If you are one of those people who assess your investment performance on an annual basis, it is very important to consider the effect that one month can make. Consider which twelve months you are talking about and the impact of moving the yearly period by just one month. Let’s see how that has worked out by comparing the two most recent 12 month periods: one ending at the end of December 2016, and the other ending on January 31, 2017. It has been widely reported that the S&P 500 total return for 2016 was nearly 12%; however, just by looking at the 12 months ending January 31, 2017, (i.e. from February 1, 2016 until January 31, 2017) the return was 20.04%. That is because in the latter time period, a relatively bad month (January 2016) was dropped from the computation and a relatively good month (January 2017) was added. The variation in return was significant. The point I am making here is that periods as short as one year can create a lot of statistical noise.
What if you have a more broadly based asset allocation, such as the typical “balanced” portfolio that held 60% of its assets in the S&P 500 (SPY) and 40% in the 7-10 Year Treasury (IEF) for all of 2016? The 2016 total return would have been 7.6%. That same portfolio in the period February 2016 thru January 2017, returned 11.29%. Still a very wide difference. Here is the comparison of those two periods along with the same portfolio that was re-balanced quarterly.
Source: Morningstar Direct, DSNI
So what do you do with this information. First, take caution when someone tells you that they had a really good or, for that matter, a really bad year. Understand what that means by first considering which twelve months is being addressed. Ask for a longer view. This phenomenon also points to the sequence risk of returns. In other words, a strong return or sudden loss could have a measurable impact on the accomplishment of your goals when it occurs at the front end of your investment time horizon. This can be seen by looking at various periods that have a common end date.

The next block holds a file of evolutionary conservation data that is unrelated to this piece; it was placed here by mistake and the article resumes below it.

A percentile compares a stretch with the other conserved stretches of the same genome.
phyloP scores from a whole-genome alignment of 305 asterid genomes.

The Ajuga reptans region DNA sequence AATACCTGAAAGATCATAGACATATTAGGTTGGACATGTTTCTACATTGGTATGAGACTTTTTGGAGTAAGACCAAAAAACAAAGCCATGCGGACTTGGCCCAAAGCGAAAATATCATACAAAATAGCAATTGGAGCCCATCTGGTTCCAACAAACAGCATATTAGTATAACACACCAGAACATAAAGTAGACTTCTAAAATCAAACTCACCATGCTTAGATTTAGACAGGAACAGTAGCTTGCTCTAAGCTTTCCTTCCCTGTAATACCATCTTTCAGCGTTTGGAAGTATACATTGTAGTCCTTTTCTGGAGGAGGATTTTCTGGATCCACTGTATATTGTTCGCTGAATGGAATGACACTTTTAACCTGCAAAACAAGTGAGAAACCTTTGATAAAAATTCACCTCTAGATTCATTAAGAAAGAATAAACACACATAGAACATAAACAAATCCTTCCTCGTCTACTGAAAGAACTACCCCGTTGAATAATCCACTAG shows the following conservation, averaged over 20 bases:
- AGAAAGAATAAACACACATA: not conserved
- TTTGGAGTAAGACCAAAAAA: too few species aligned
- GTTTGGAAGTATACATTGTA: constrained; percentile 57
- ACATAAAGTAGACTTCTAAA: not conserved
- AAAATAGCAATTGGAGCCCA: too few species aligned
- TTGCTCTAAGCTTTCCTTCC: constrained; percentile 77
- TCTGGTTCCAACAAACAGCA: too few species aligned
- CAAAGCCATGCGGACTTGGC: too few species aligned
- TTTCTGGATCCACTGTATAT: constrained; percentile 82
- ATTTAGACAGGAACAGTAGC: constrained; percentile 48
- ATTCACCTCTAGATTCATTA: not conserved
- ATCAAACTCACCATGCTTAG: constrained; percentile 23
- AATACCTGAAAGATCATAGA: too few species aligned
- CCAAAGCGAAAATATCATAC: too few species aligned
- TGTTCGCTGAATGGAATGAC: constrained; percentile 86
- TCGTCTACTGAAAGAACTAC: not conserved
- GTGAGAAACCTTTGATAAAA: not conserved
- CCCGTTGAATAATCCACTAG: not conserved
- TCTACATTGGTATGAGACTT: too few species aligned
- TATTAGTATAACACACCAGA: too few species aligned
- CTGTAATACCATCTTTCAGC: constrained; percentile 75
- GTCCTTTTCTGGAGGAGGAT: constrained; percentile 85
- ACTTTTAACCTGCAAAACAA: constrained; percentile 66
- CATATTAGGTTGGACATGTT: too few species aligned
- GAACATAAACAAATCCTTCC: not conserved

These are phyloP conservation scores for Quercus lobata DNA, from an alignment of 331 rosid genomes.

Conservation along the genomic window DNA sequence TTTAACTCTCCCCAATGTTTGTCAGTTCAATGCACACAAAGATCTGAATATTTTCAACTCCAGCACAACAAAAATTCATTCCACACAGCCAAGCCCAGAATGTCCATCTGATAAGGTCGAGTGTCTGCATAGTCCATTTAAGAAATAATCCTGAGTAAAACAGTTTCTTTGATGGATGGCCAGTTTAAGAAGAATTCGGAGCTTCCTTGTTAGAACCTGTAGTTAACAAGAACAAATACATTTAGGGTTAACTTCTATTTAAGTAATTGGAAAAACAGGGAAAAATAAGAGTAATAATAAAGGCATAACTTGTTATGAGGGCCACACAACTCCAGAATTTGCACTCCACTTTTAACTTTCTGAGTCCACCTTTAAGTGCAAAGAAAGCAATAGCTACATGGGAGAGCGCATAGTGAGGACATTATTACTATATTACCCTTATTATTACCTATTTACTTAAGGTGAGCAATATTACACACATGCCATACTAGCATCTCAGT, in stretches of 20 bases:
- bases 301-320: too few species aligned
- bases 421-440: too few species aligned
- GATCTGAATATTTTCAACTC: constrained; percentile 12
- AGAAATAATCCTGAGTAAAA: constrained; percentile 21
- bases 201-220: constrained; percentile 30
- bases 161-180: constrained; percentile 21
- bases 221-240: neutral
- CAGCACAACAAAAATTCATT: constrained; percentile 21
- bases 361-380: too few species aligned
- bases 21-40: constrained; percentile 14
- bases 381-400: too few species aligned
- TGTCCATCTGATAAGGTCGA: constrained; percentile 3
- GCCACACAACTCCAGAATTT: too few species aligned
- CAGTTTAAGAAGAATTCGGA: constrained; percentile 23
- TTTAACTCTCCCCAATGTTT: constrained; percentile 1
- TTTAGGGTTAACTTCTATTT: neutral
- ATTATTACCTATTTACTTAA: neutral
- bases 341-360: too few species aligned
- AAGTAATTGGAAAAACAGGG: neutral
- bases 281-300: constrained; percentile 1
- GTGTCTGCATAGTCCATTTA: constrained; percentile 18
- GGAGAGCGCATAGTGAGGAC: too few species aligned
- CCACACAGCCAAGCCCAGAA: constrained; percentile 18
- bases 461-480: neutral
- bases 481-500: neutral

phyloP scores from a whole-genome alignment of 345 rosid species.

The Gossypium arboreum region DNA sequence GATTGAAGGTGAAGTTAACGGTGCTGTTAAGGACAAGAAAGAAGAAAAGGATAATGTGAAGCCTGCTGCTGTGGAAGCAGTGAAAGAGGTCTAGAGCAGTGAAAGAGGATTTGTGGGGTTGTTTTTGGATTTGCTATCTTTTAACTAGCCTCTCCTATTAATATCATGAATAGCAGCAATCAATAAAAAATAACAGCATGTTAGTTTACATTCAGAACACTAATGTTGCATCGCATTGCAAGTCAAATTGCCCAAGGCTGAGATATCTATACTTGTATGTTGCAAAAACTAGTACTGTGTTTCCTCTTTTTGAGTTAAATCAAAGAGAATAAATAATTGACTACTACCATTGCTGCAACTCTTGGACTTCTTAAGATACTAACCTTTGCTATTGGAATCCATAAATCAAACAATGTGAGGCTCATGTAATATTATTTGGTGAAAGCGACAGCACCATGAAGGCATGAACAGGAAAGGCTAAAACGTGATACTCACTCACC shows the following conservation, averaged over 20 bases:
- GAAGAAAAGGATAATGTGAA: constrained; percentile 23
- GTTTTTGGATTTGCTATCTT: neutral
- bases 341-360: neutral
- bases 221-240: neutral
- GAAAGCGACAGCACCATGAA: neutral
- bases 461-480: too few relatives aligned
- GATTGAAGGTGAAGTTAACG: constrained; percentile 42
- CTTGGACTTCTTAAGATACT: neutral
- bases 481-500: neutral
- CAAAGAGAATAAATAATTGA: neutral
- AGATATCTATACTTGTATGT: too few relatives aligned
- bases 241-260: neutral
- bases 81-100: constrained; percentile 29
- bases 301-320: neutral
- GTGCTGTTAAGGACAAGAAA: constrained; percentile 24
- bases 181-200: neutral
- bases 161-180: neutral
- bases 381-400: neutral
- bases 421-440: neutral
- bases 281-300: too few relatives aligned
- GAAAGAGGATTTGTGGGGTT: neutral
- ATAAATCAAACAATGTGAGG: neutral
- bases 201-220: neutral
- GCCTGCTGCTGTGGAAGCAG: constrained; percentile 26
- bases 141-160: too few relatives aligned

Since the news reporters like to talk about what has happened since the 2008-09 market bottom, our team thought it would be interesting to look at the performance of the same 40% IEF: 60% SPY portfolio for four time periods all of which end on January 31, 2017, but which begin at different times. See the chart below for the analysis. Do you see how the different times periods could be chosen to support a particular narrative that the reporter is trying to tell? The stated returns are annual and include dividends. The blue bar shows the annual return had you invested at the 2007 market peak, the gray bar if you had invested at the 2009 market bottom, and the other two periods thrown in for comparison. Once again, the buy-and-hold portfolio is compared to one that was re-balanced every three months.
Source: Morningtar Direct, DSNI
Remember the admonition on every prospectus: “past performance is no guarantee of future returns.” Due to rather extreme valuations in stocks, that is probably more true today than it has been for many years.